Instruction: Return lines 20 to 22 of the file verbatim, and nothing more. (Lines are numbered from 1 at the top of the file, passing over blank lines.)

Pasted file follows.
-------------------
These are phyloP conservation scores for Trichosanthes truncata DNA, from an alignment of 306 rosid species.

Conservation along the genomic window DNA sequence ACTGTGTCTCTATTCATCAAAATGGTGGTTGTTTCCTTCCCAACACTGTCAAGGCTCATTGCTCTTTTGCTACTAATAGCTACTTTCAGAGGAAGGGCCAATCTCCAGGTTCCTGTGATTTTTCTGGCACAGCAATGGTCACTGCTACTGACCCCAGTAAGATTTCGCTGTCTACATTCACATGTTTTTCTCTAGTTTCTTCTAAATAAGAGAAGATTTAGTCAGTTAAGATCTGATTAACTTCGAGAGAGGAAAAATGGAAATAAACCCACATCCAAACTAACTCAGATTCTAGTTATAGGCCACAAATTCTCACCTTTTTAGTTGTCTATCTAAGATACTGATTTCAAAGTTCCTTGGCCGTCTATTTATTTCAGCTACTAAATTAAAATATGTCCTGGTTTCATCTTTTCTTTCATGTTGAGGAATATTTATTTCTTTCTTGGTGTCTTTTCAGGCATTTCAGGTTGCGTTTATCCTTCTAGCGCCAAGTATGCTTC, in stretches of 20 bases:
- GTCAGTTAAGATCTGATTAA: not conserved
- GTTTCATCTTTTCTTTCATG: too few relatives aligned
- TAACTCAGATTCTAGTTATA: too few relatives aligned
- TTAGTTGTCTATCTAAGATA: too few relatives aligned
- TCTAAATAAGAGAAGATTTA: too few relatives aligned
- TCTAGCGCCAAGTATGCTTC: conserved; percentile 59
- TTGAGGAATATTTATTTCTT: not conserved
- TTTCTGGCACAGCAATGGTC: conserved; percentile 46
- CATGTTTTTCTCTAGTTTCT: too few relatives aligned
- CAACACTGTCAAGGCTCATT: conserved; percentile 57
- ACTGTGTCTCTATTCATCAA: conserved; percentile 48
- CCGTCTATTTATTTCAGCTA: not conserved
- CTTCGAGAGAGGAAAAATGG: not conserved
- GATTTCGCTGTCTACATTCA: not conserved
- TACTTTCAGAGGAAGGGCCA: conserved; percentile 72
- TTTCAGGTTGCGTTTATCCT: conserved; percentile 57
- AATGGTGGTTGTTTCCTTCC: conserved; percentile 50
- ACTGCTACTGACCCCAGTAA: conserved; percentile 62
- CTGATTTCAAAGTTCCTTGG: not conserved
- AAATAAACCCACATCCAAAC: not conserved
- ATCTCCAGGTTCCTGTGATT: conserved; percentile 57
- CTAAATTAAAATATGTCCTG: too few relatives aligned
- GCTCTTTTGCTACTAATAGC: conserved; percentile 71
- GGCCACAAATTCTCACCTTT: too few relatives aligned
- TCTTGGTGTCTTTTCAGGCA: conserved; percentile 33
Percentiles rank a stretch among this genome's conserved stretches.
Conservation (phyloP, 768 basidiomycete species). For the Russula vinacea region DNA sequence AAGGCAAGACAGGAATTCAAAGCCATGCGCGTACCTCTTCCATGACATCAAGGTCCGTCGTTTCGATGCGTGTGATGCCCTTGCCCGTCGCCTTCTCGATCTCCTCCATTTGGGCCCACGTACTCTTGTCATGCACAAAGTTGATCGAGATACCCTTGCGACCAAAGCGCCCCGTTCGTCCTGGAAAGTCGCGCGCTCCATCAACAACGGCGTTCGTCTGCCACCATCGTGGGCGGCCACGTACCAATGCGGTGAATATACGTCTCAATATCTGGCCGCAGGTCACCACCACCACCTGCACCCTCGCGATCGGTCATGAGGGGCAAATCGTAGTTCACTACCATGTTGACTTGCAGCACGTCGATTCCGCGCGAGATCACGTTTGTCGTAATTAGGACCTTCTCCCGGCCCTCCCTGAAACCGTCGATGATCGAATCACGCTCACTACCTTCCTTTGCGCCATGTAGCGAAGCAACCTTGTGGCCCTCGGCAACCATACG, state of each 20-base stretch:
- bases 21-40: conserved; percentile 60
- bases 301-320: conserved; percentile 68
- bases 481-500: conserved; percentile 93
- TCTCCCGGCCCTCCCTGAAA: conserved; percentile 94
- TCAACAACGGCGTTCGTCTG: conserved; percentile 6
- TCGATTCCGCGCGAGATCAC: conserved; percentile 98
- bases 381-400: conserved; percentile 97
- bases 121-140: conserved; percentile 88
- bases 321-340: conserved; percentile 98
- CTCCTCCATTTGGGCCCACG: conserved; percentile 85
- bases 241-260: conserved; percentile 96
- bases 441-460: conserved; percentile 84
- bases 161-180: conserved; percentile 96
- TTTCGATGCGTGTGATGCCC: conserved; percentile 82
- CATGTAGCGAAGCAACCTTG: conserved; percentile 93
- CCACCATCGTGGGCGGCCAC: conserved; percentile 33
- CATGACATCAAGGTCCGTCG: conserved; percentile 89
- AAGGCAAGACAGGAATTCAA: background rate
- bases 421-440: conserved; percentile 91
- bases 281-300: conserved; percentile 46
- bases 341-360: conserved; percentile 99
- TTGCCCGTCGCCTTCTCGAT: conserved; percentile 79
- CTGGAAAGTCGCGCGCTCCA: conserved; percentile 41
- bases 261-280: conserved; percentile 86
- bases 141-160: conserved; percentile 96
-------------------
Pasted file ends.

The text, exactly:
- ACTGCTACTGACCCCAGTAA: conserved; percentile 62
- CTGATTTCAAAGTTCCTTGG: not conserved
- AAATAAACCCACATCCAAAC: not conserved